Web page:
Brenna and I were wondering if we could preserve the pseudoconchs somehow. I took several back to the lab and tried to dry them, thinking that they might behave like Velella velella does when dried. Unfortunately, the next day they had shriveled into unrecognizable little blobs of dried snot, and the day after that they had disintegrated completely into piles of dust. Maybe drying them more slowly would work. Something to consider the next time I run across pseudoconchs in the sand.
It has been almost three and a half years since I first documented seastar wasting syndrome (SSWS) in the lab. Since then many stars have died, in the field and in the lab, and more recently some species seem to be making a comeback in the intertidal. This circumstantial evidence may not be reason enough to conclude that the epidemic is over, but I think there is reason to be hopeful. Any disease outbreak eventually runs its course, and despite its death toll there are always at least some survivors. And I have an individual star that was very sick but seems to be recovering.
In September of 2015 one of my bat stars (Patiria miniata) developed the first tell-tale lesion of SSWS on its aboral surface. At the time the lesion was small (less than 10 mm in diameter) and superficial. Knowing that SSWS starts with minor symptoms and rapidly progresses to something horrific within a day or so, I wanted to keep an eye on this star. It held the same morbid fascination as a car accident or any other impending catastrophe.
5 September 2015
24 November 2015
By November 2015 the main lesion hadn't grown much but a few others had developed. The star still wasn't acting sick and was eating every once in a while, although it occasionally ignored the food that I offered.
So far, so good. I was thinking that the star doesn't look too much worse, so maybe it wouldn't keep getting sicker. I checked on it regularly, offered food a few times a week, and left it alone.
4 May 2016
Several months later I noticed that the first lesion had gotten much deeper. The outer dermal layers had been completely compromised, exposing the animal's internal organs (gonad and digestive caecum) to the external environment. This was bad, very bad. Even in stars, internal organs are supposed to be internal, except when stars extrude their stomachs to feed.
This was the point in time when things started going south. The star lost the ability to maintain its internal turgor pressure and became lethargic and floppy. It stopped eating, or even responding to food. It spent most of its time in a corner of the seawater table where it lives, although a few times I saw it wrapped around one of the hoses that feeds the table. However, its body never started disintegrating the way I'd seen with other SSWS victims.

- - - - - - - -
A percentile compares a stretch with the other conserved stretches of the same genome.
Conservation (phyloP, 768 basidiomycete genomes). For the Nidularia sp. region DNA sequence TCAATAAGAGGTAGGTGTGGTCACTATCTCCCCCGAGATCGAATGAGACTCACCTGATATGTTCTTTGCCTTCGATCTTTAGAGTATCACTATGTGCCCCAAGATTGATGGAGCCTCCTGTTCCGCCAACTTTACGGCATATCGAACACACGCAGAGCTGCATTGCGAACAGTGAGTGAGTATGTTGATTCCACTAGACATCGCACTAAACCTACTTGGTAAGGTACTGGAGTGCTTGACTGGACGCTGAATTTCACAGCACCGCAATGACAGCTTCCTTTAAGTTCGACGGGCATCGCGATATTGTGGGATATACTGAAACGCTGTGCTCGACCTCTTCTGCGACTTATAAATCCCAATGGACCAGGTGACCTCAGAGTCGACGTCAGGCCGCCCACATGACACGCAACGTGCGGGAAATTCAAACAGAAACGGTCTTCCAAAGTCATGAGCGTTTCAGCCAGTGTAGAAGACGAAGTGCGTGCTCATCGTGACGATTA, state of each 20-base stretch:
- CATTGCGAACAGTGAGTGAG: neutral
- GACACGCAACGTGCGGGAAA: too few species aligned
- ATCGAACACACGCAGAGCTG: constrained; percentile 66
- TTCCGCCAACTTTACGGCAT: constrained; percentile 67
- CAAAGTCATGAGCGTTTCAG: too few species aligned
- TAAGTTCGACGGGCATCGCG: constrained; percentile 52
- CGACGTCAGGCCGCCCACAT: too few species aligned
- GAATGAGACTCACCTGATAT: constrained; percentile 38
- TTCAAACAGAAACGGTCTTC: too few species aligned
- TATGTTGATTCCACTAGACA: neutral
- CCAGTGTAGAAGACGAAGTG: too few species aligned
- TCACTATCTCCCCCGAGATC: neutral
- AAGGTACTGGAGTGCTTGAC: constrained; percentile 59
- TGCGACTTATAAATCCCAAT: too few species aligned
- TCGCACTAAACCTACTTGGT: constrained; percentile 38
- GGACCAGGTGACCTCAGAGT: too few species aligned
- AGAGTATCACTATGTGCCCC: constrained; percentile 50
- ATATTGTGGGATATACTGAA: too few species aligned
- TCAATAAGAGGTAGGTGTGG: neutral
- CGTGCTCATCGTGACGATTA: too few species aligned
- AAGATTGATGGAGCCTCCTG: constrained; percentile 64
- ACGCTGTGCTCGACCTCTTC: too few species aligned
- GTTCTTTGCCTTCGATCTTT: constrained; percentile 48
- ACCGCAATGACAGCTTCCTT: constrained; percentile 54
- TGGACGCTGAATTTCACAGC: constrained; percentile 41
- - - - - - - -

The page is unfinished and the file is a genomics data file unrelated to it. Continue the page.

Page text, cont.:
19 January 2017
Fast-forward another several months. About a month ago the sick bat star began perking up a bit when I placed food near the tip of one of the arms. A week later it actually wrapped its arm around the food, and I assume ate it. It has since been eating about once a week, after fasting for at least eight months. I began to think it would recover.
Today I had some time to photograph the star again, and it really appears to be doing much better!
The lesions are apparently healing over; at any rate, the internal organs are no longer exposed to the outside. The body margin between the arms has a few small divots, but they look superficial. Lately the star has been more active, too, cruising around the table instead of hunkering down in a corner. I'm going to keep feeding it to see if it continues to improve.
One of the most remarkable things about many animals with a decentralized nervous system, such as echinoderms and cnidarians, is their ability to regenerate lost parts and repair damage to their bodies. This bat star is a prime example. It has been sick for almost a year and a half now, and for at least half that time it hasn't eaten. Yet it somehow had the metabolic reserves to heal a major wound to its body wall. That's some astounding resilience there. I am very impressed, and you should be, too.
Sea urchins have long been among my favorite animals. From a purely aesthetic perspective I love them for their spiky exterior that hides a soft squishy interior. I also admire their uncanny and exasperating knack for getting into trouble despite the absence of a brain or centralized nervous system. Have you ever been outsmarted by an animal without a brain? I have. It's rather humbling.